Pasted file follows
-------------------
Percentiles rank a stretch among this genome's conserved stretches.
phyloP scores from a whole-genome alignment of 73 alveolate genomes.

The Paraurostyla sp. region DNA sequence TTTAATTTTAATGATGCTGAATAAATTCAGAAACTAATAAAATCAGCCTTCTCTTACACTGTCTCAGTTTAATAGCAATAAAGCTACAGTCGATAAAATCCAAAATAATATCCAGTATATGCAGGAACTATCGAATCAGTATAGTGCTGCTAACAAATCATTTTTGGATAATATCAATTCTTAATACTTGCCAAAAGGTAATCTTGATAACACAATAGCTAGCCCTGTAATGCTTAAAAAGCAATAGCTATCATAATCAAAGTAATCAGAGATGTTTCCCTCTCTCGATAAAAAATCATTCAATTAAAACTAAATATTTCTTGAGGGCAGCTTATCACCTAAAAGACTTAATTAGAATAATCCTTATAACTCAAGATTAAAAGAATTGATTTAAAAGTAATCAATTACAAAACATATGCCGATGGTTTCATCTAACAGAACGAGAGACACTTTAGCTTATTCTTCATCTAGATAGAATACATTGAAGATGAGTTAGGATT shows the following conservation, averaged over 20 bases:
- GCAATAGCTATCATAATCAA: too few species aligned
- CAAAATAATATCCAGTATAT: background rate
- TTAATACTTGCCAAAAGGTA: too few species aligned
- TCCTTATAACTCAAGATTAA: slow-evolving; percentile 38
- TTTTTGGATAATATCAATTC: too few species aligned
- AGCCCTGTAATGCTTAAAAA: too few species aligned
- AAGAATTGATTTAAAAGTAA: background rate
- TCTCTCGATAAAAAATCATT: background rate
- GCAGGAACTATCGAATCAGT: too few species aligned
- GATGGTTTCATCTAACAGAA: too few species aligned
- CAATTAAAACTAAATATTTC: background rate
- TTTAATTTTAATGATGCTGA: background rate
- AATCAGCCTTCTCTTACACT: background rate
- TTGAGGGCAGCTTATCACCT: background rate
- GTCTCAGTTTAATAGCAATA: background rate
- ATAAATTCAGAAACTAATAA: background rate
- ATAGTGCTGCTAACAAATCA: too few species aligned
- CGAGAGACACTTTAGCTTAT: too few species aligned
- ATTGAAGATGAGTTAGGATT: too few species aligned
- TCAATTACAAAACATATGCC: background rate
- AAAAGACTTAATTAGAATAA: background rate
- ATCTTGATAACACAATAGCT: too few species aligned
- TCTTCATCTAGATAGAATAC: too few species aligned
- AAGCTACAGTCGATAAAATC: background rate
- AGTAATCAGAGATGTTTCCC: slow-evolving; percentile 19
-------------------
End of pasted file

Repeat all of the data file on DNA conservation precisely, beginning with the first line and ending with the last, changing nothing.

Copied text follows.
Percentiles rank a stretch among this genome's conserved stretches.
phyloP scores from a whole-genome alignment of 73 alveolate genomes.

The Paraurostyla sp. region DNA sequence TTTAATTTTAATGATGCTGAATAAATTCAGAAACTAATAAAATCAGCCTTCTCTTACACTGTCTCAGTTTAATAGCAATAAAGCTACAGTCGATAAAATCCAAAATAATATCCAGTATATGCAGGAACTATCGAATCAGTATAGTGCTGCTAACAAATCATTTTTGGATAATATCAATTCTTAATACTTGCCAAAAGGTAATCTTGATAACACAATAGCTAGCCCTGTAATGCTTAAAAAGCAATAGCTATCATAATCAAAGTAATCAGAGATGTTTCCCTCTCTCGATAAAAAATCATTCAATTAAAACTAAATATTTCTTGAGGGCAGCTTATCACCTAAAAGACTTAATTAGAATAATCCTTATAACTCAAGATTAAAAGAATTGATTTAAAAGTAATCAATTACAAAACATATGCCGATGGTTTCATCTAACAGAACGAGAGACACTTTAGCTTATTCTTCATCTAGATAGAATACATTGAAGATGAGTTAGGATT shows the following conservation, averaged over 20 bases:
- GCAATAGCTATCATAATCAA: too few species aligned
- CAAAATAATATCCAGTATAT: background rate
- TTAATACTTGCCAAAAGGTA: too few species aligned
- TCCTTATAACTCAAGATTAA: slow-evolving; percentile 38
- TTTTTGGATAATATCAATTC: too few species aligned
- AGCCCTGTAATGCTTAAAAA: too few species aligned
- AAGAATTGATTTAAAAGTAA: background rate
- TCTCTCGATAAAAAATCATT: background rate
- GCAGGAACTATCGAATCAGT: too few species aligned
- GATGGTTTCATCTAACAGAA: too few species aligned
- CAATTAAAACTAAATATTTC: background rate
- TTTAATTTTAATGATGCTGA: background rate
- AATCAGCCTTCTCTTACACT: background rate
- TTGAGGGCAGCTTATCACCT: background rate
- GTCTCAGTTTAATAGCAATA: background rate
- ATAAATTCAGAAACTAATAA: background rate
- ATAGTGCTGCTAACAAATCA: too few species aligned
- CGAGAGACACTTTAGCTTAT: too few species aligned
- ATTGAAGATGAGTTAGGATT: too few species aligned
- TCAATTACAAAACATATGCC: background rate
- AAAAGACTTAATTAGAATAA: background rate
- ATCTTGATAACACAATAGCT: too few species aligned
- TCTTCATCTAGATAGAATAC: too few species aligned
- AAGCTACAGTCGATAAAATC: background rate
- AGTAATCAGAGATGTTTCCC: slow-evolving; percentile 19